Starting a Family Genealogy
Working on one's family tree continues to be very popular and with the growth of the Internet, finding information is becoming easier than ever. The traditional sources such as historical societies, government records, and old newspapers are available, but you must live close to the source or be able to travel there to make use of the information. Using the Internet is a great way to do research without ever leaving your home, and the array of resources available to you is unbeatable.
The sites I have listed below are few, but each contains hundreds of links for you to try. You can spend a long, long time going through the information available there. Most of the sites are free, but I did list some which have a fee for use. You can decide which is best for you. Good luck in your endeavor!
A good site to start with is The Genealogy Home Page (http://www.genhomepage.com). This site is actually a collection of many other sites dealing with genealogy. It's North American Genealogy Resources link has information from the US Census Bureau, the Statue of Liberty-Ellis Island Foundation, and the Connecticut GenWeb Project, among hundreds of other sites. Each state has links as well. You could spend a long time going through the resources here.
Another excellent site is FamilySearch (http://www.familysearch.org). This site is run by The Church of Jesus Christ of Latter-day Saints, and has an enormous amount of information. One of the best features of this site is information on how to start your family history. Their guidance will save time and organize your efforts. This site also lists Family History Centers which are branches of the main facility in Salt Lake City. At these locations you can use microfilms and microfiche of their collections. The closest location to us is in Manchester. The hours of operation and location is listed on the web site.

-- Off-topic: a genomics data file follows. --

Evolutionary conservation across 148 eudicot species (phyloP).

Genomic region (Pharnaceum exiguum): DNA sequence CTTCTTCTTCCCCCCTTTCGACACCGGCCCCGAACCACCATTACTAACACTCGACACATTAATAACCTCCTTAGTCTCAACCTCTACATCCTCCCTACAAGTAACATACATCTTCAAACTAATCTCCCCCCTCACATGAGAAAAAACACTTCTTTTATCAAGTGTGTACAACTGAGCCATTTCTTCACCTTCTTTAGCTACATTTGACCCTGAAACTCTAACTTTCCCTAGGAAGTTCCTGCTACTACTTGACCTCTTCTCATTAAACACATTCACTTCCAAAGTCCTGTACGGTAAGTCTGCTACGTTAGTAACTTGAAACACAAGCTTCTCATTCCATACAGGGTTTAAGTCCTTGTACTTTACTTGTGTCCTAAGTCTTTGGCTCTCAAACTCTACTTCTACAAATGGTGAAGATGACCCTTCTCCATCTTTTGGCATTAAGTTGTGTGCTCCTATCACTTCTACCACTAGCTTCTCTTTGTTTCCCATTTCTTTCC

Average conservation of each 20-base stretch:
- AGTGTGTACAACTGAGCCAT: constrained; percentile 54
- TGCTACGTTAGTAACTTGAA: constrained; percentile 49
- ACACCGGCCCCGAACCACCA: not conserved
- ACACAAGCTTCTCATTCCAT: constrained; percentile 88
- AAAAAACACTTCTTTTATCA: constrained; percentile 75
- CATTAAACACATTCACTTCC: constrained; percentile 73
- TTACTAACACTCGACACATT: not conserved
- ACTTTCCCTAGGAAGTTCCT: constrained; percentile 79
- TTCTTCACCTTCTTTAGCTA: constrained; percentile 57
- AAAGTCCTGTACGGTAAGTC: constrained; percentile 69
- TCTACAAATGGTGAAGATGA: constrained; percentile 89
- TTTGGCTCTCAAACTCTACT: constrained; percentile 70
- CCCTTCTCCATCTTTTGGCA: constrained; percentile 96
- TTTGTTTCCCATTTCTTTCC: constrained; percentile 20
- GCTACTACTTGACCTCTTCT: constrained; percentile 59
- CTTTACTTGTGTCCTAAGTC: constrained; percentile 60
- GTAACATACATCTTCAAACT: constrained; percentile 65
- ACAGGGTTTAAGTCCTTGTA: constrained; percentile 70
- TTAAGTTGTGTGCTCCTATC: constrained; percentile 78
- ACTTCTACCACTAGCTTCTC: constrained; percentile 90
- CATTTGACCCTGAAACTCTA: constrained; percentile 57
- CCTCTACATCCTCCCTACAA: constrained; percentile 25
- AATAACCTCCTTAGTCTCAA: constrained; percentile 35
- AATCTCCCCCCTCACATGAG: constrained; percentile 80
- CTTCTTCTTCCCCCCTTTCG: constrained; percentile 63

Take a look at Cyndi's List (http://www.cyndislist.com), a collection of over 225,000 links to genealogy sites. This excellent site offers not only genealogy links, but links to "Internet Stuff You Need To Know". How to look for information, and even a section on how to build your own genealogy home page.
There are also many links to archives which cost money to access, but may be worthwhile for your searches. The NewspaperArchive (http://www.newspaperarchive.com) is one such choice. It has collection of millions of pages of information. You can try the free offer to see if this site appeals to you, then buy into the whole collection if you want.
Another pay site is the Ancestry Surname Central Hub (http://www.surnamesearch.com). Once again, you can try it free for seven days to see if it has any extra value to you.
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